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Posts Tagged ‘highwayman’

“Jack Lett Is Given Ten Years In Prison,” Toronto Star. November 22, 1918. Page 02.

Canadian Express Co. Robber Also Pleads Guilty to Robbing Union Bank.

Jack Lett, the embryo highwayman who robbed the Canadian Express Co. of $20,000 on October 23, was to-day given ten years in the penitentiary. He withdrew his plea of not guilty and pleaded guilty to robbing the Union Bank and stealing an automobile. For these crimes he also received five and three years respectively. The sentences are to run concurrently.

His brother, Walter Lett, also withdrew his plea of not guilty and pleaded guilty to having received $1,000, which he knew to be stolen. This money he gave to his wife. He was let go on remanded sentence provided he gives $1,000 security and finds two other securities of $1,000 each.

James Gordon Dougall is to spend not less than one year and not more than two years in the Ontario Reformatory.

In addressing Jack Lett, Chief Justice Meredith said: ‘I have no desire to add to the severity of your sentence by lecturing you. I regret that I have no testimony as to your mental capabilities, so I must judge you as I have seen you. The main trouble with you seems to be inordinate vanity. In opening your case your counsel has pictured you as a pigeon-chested, varicose-veined misfit, who is undeveloped both physically and mentally.

Looking Into the Future.
‘Your picture of yourself is that of a bold highwayman. It is to cure you of this delusion that you are to be disciplined. If you were allowed to go free that gun of yours might go off some time, and then some judge would be talking about Jack Lett being hanged by the neck until he was dead.

‘If there had only been a ‘man’ in that express car who would have given you a good thrashing, taken away your pistol, and thrown you out you would have been cured. The only thing to do now is to seek to cure you by the panacea of hard labor.

‘Jack Lett, you were not made for a highwayman. You were given freedom of that express car. Afterwards you went wandering about like a frightened child, and impressed the first man whom you met as a thief. Moreover you left your plunder right under the very nose of those who suspected you. 

‘Walter Lett, you certainly did not do all you could to save your brother, and let me tell you the offence to which you plead guilty is a serious one.

Severe Words For Dougall.
‘James Gordon Dougall, your case has caused me a deal of thought. You were the chief clerk, you held a responsible position, and you can understand that your connection with this crime will cast suspicion upon your associates and inferiors. You were leading a disgraceful life. Don’t you think one should be horsewhipped for a life of that kind.

‘You were found guilty of the lesser offence, but a jury might well have found you the instigator in this farce.’

All the prisoners refused to say anything in their defence, and received their sentences in silence.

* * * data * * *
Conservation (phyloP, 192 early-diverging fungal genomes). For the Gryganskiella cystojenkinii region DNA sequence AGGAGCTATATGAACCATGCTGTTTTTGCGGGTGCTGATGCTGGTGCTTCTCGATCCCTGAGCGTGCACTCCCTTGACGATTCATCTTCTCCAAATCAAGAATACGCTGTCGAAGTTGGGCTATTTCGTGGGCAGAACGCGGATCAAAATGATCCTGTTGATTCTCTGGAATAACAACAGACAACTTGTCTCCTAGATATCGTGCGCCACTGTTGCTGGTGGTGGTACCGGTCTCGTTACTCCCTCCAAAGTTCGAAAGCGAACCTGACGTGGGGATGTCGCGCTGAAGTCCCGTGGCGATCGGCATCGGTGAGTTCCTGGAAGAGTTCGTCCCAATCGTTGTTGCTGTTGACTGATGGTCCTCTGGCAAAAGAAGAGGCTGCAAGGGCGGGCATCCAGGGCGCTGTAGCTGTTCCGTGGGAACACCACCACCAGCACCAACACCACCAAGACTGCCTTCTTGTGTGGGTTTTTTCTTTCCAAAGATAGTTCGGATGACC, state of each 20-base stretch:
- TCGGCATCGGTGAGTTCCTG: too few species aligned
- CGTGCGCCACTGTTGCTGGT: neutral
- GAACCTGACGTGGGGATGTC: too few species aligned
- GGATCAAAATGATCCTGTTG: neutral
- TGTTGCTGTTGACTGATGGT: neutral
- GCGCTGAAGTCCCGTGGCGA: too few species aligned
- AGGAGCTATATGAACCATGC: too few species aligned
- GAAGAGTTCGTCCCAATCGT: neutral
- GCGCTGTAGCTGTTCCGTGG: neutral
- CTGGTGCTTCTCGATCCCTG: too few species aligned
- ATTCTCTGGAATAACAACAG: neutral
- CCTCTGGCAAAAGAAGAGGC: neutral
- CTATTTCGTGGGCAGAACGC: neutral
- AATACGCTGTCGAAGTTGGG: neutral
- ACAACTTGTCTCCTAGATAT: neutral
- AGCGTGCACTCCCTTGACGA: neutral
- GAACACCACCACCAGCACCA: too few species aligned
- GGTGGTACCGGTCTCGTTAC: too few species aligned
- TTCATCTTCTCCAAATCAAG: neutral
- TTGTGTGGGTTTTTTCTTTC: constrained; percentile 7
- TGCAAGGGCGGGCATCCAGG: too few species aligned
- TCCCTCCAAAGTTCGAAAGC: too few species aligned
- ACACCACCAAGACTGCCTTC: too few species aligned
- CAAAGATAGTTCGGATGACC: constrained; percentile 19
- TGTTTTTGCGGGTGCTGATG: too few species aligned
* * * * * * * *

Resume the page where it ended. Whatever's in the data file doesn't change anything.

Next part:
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“Two Years at Kingston,” Toronto Globe. September 12, 1918. Page 03.

Highway Robber Pleaded Not to be Sent Back to Burwash.

(Canadian Press Despatch.)
Brantford, Sept. 11 – Clarence Brackenbury was sentenced to two years in the Penitentiary at Kingston by Judge Hardy to-day, on charges of highway robbery while in possession of a loaded revolver, of theft, and of damage to a St. George schoolhouse. He and a young lad set out as Dick Turpins on stolen bicycles, and held up a farmer near St. George. Brackenbury had previously broken jail at Simcoe, and was captured again at Burwash. He begged for a chance to go overseas, and when this was refused, pleaded not to be sent to Burwash, where, he alleged, he had been badly treated, the food he claimed, being very bad. His request was granted, and he will go to Kingston for two years.

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“Knife and Revolver, A Mask and A Rope,” Toronto Star. January 9, 1919. Page 02.

The Weapons of a Highwayman, Who Lands a Three-Year Term in ‘Pen.’

‘This man ought to go to the penitentiary,’ declared Crown Attorney Corley, in regard to William Smith, about 30 years old, who was armed with a loaded revolver and a knife, with mask and a rope, attempted to hold up a pedestrian, but was caught by two civilians.

‘That’s where he will go,’ agreed Magistrate Denison, who sent Smith to the penitentiary for three years.

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“Constable Held Up,” Toronto World. January 1, 1909. Page 08.

Highwayman Said He Was Driven to Act by Hunger.

BRANTFORD, Dec. 31. – (Special) – Constable Portland, while in civilian clothes, was held up here last night on Dalhousie-street by Garfield McCrae, who demanded his wad.

The hold-up evidently mistook his man, as Portland arrested him after a lively fight.

The prisoner, who said he was suffering from hunger, was sentenced to thirty days this morning by Magistrate Livingston.

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